Cultural ecology and neo-evolution is an anthropology school of thought that advances the idea energy and uses of technology as he primary drivers of cultural evolution (Diah et al 161). For example, the hunters and gatherer used human energy, during the agricultural era people used human energy supplemented by the animal energy; as a result change happened. In the contemporary society people use different forms of energy leading to a huge transformation in culture. Diah et al (161) notes that the more complex use of technology the more complex becomes the cultural development. Progressively, the conflict between anthropology and cultural studies has been neutralized by the modernity in the society as depicted by the popular culture. Traditionally, anthropologists’ studied elements of popular culture such as, ceremonies, rituals, theatres and carnivals but the contemporary anthropologists delve into the cultural elements of the popular culture by focusing on expressive cultural practices and performance (Esterhuyse 37). For example, media and popular culture emerges as anthropologically significant sites that occasioned development and transformation of culture.
Feminist anthropology in the popular culture delves into the question of gender equality. According to Diah et al (163) feminist anthropologists are concerned with documenting women lives, their roles in the society and across the globe. The emerging question in the contemporary feminist anthropology is whether gender is biological or cultural. Advancement in the communication technology and media has revolutionized the issue of gender across the globe. Focusing on gender equality and complexity of gender roles in the popular culture facilitates cross-cultural analysis to understand the roles and gender power among groups. In the contemporary society, popular culture has been characterized by the universal reverence of gender quality and affirmative action. Gender roles are no longer defined based on the sex of the child but rather provision of equal opportunities is encouraged.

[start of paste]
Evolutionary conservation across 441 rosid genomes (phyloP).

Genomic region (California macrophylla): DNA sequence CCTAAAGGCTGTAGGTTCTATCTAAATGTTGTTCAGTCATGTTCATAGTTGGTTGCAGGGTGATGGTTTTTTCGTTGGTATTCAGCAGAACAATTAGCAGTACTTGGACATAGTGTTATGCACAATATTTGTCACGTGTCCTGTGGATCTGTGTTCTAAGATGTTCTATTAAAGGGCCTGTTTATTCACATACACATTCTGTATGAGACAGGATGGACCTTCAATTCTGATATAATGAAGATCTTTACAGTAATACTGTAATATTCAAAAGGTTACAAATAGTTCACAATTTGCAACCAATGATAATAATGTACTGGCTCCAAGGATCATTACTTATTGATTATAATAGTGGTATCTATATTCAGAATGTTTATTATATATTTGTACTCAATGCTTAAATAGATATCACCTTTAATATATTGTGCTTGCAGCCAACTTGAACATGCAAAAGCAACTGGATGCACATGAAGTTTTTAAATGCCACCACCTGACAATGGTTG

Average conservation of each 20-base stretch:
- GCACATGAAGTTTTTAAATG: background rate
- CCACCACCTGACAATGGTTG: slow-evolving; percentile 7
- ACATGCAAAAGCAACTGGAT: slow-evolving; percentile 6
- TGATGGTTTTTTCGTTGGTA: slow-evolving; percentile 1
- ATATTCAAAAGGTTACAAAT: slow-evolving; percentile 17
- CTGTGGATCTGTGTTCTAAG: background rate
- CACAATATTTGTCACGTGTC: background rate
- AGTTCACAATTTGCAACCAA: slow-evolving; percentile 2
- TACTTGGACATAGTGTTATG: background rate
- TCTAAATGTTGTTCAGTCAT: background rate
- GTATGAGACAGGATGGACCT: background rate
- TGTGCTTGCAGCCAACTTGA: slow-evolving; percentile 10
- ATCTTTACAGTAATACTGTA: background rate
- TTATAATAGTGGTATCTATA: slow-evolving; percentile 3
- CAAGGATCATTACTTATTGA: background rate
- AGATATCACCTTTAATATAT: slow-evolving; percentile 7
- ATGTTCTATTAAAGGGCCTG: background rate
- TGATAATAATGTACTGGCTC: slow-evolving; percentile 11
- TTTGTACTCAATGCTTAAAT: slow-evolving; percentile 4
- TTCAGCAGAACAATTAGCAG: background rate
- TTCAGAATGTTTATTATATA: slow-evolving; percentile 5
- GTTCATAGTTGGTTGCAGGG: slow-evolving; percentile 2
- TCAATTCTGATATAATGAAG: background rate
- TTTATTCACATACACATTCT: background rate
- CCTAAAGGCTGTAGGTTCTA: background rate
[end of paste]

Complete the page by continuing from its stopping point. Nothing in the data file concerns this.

In conclusion, anthropological perspectives of the popular culture help the scholars to understand how different phenomenon in the cultural studies. Understanding human behavior, roles, practices and traditions facilitates cultural development through which societies come together. For example, people from different societies are able to embrace diversity and learn from each other’s practices and experiences. Popular culture facilitates sense making of the anthropological perspectives such as structuralism, materialism and feminism among others paradigms. Finally, anthropology and culture studies experiences reduced conflict in ideology and application of theoretical perspectives since popular culture emerges as one of the fundamental sites of cultural development. Anthropological perspectives in the popular culture require additional research in the light globalization and homogeneity of the global culture.
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Works Cited Diah, Narrazzura M, Dewan Hossain M, Sohela Mustari, & Noor Ramli S. “An Overview of the Anthropological Theories.” International Journal of Humanities and Social Sciences, vol. 4, no. 10, 2014, pp. 150-164. Esterhuyse, Petro. “An Anthropological Perspectives on Popular Culture.” Acta Academic, vol. 36, no. 3, 2004, pp. 21-46. Parker, Holt N. “Towards a Definition of Popular Culture.” History and Theory, vol. 50, 2011, pp. 147-170.